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First-person account: The attempts to help one Colorado Springs homeless man change his ways

By: Cary Vogrin, The Gazette
September 2, 2014 Updated: September 2, 2014 at 12:45 pm
Caption +
Calvin Muzzy stands in the entrance of his makeshift camp under the bridge behind Taco Bell at 31st and Colorado Avenue. A Marine Corps veteran, he hopes to receive money from Veterans Affairs to help him find a home. He became homeless approximately 8 years ago when a DUI caused him to lose his job detailing cars. Photo by Julia Moss, The Gazette

Standing in the chilly dark, under the bridge at 31st Street and West Colorado Avenue that he calls home, Calvin Muzzy described his hopes for the future: a warm, bright apartment he'll share with his best friend, Pete Hill. - There will be no more wicked cold nights huddled near Fountain Creek. No more unprovoked beatings from other homeless, deranged by booze or drugs, that send him to the hospital. No more standing for hours on street corners in snow or rain or under a blazing sun, holding a cardboard sign begging for cash. - In Calvin's vision, he and Pete will be safe and happy. He'll have a job - maybe at a tire shop. Pete will get medical care to stop his seizures. Calvin's even planning a celebratory barbecue for the police officers who have helped them. - "We're going to have a housewarming party and they are definitely invited," Calvin said. "Come on over and have a hamburger, hotdogs, brats. You're invited too, Cary."

I made the guest list because, like a few dedicated cops, I've tried for months to help Calvin and Pete get off the streets. I reached out to them because of the answer they gave to a big question many homeless people face: Are they ready and willing to change?

"Yes. We're getting too old," Calvin told me. "We're both 47."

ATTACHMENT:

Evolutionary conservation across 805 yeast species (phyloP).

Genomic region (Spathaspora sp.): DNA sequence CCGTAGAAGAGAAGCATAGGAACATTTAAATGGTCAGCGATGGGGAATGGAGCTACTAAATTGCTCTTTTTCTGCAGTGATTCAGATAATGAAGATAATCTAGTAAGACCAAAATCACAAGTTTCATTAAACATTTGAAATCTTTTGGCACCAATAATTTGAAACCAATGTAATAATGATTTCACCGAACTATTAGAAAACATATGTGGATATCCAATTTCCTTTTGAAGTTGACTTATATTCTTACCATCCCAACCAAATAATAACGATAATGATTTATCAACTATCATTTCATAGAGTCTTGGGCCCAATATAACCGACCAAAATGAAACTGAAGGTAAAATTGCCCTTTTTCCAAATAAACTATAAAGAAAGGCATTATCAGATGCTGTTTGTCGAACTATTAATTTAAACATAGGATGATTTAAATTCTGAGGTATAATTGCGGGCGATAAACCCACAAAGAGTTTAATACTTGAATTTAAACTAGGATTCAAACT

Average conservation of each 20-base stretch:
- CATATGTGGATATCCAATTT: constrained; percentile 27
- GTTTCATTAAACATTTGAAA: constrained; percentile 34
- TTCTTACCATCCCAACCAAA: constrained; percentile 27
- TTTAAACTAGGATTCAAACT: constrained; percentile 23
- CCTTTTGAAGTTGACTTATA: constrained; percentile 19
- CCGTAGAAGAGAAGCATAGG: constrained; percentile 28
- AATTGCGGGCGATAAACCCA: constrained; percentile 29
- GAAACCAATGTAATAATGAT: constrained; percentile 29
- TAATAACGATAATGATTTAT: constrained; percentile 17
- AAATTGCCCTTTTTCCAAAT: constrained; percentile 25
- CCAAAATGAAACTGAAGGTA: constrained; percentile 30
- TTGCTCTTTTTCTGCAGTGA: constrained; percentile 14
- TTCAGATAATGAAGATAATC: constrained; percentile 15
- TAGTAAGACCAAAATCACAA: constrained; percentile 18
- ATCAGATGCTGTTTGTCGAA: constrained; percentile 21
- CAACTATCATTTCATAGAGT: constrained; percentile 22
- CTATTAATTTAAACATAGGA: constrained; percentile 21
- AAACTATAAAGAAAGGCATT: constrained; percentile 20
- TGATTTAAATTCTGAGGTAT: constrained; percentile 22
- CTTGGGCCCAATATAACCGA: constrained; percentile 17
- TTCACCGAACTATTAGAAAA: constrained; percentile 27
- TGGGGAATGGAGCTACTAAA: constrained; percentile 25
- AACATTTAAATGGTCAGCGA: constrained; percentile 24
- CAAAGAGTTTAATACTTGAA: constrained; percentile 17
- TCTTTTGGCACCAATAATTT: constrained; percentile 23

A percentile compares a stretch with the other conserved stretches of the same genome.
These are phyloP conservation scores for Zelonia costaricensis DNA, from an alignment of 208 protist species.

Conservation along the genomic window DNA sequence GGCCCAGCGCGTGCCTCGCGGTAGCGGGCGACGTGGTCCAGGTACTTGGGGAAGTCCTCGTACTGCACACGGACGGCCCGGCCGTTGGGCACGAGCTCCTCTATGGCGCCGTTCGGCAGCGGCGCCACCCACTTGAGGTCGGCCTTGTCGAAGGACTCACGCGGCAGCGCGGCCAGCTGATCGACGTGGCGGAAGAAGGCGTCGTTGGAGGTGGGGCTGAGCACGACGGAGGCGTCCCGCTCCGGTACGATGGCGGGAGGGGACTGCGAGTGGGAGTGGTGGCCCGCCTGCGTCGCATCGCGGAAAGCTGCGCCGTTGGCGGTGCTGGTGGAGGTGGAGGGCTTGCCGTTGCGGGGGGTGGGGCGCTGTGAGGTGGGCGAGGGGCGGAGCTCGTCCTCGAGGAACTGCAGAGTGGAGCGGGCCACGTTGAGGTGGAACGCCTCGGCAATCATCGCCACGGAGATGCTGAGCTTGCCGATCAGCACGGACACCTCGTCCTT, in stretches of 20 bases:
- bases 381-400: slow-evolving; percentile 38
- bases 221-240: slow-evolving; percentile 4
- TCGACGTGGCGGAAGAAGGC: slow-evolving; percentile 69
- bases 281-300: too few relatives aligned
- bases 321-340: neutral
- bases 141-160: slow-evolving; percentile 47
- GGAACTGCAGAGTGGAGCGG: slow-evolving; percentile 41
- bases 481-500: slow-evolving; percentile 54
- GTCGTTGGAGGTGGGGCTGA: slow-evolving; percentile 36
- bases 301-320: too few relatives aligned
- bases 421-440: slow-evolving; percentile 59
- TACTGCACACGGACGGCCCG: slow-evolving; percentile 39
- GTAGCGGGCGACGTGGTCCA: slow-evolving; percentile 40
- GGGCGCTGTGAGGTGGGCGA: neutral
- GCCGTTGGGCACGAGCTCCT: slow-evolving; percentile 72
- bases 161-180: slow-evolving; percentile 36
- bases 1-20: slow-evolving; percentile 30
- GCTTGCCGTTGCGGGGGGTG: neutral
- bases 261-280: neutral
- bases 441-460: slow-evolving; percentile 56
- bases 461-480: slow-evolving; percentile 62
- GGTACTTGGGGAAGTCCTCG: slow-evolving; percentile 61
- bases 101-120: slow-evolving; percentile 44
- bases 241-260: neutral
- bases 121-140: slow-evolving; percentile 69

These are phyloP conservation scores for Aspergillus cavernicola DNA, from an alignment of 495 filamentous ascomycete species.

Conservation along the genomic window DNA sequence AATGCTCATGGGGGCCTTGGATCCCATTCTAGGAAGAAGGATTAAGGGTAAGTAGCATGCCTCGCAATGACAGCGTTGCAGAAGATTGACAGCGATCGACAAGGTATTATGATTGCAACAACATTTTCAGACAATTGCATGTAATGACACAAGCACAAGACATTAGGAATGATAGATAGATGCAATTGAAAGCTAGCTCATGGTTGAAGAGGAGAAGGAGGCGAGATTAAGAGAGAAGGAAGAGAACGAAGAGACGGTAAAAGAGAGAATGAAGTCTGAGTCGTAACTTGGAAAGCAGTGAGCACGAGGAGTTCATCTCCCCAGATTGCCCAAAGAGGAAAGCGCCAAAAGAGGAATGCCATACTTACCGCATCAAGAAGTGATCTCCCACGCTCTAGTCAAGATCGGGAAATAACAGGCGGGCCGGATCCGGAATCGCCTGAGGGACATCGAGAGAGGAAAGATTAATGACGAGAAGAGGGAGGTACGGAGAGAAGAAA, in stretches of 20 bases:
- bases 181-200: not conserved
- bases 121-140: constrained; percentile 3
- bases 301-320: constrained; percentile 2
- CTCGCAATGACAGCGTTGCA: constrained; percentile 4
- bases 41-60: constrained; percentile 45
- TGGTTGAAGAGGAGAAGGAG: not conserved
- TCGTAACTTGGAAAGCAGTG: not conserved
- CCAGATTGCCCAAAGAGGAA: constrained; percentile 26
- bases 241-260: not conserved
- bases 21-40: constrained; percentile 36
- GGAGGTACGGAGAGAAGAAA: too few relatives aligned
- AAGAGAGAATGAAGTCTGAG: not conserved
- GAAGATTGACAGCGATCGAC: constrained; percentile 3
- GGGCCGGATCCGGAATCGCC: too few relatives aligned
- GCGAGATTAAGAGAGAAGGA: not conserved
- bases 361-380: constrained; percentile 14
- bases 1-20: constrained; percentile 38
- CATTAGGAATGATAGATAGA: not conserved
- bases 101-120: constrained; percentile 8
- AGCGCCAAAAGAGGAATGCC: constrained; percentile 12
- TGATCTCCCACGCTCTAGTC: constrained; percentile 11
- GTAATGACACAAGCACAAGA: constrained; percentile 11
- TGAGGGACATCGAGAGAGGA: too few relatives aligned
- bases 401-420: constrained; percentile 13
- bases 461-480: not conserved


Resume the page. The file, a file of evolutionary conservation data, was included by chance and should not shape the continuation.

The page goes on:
But there's a bigger question facing Calvin and Pete and others like them:

"Can you quit drinking?" I've often asked Calvin.

Substance abuse is a major reason many end up on the streets and remain chronically homeless. When I ask about getting sober, Calvin always has the same response.

"That's easy," he says. "I can do that. So can Pete."

Now - months after befriending him, gaining his trust and reconnecting him with a son he hasn't seen in 25 years - the police and I had gotten Calvin close to taking the next step. We told him about a new program for the chronically homeless that opened in Bent County and another local housing program for veterans.

Would Calvin get a job or follow through on trying to get in either program? Or would I find him, once again, slurring his words or sipping from a can of Evil Eye?

I'd get my answer soon enough.


WHEN THE JOURNEY BEGAN: Reaching out to gentle figure

For me, the journey with Calvin began last fall when I noticed a skinny man with a scraggly beard standing at an entrance to the shopping center where I own a business, holding a cardboard sign that read: "Homeless Veteran."

He was different from a lot of the street people who come by the center. Some are loud and aggressive, scaring customers and tourists with their demands for change or cigarettes.

Not this guy. He simply stood, held his sign and offered a meek smile when I greeted him.

At first, our interactions consisted of simple "hellos" in the mornings. Gradually, I came to learn the details about his life.

He was raised in Idaho and enlisted in the Marines two weeks after high school graduation. "June 11, 1985, I reported to MCRD, San Diego, California," he later told me, referring to the recruit depot. He also married his high school sweetheart, adding, "Now, that date I don't remember."

He went to Wyoming Technical Institute to be a diesel mechanic, and had two sons who are now adults. At one time, he had his place in Colorado Springs and worked detailing cars, but it all slipped away after a DUI.

When I met Calvin, he and Pete had been on the west side a few weeks and were sleeping outside near a church off 30th Street. Pete suffered frequent seizures and mostly stayed behind to rest, relying on Calvin to find money and food.

Over the next weeks, Calvin became a regular at the entrance to the Red Rocks shopping center. From my store, I'd watch him work his spot for hours at a stretch.

Calvin was sober almost every time we talked. He was kind, polite and upbeat, always greeting me with a cheery, "Hi Cary!" or a friendly wave.

He was hard not to like. And I wasn't the only one who thought so. The police were getting to know Calvin as well - not because he was breaking the law, but because he was becoming a constant presence on The Avenue.

"He's a helluva nice guy," said Colorado Springs police officer Bobby Jeffords, one of two officers assigned to a special team that focuses on The Avenue - West Colorado Avenue from 21st Street to the Manitou Springs border. "But he's got a problem staying away from alcohol."


A history of alcohol abuse

I wanted to help Calvin. But I wanted to make sure he was telling me the truth.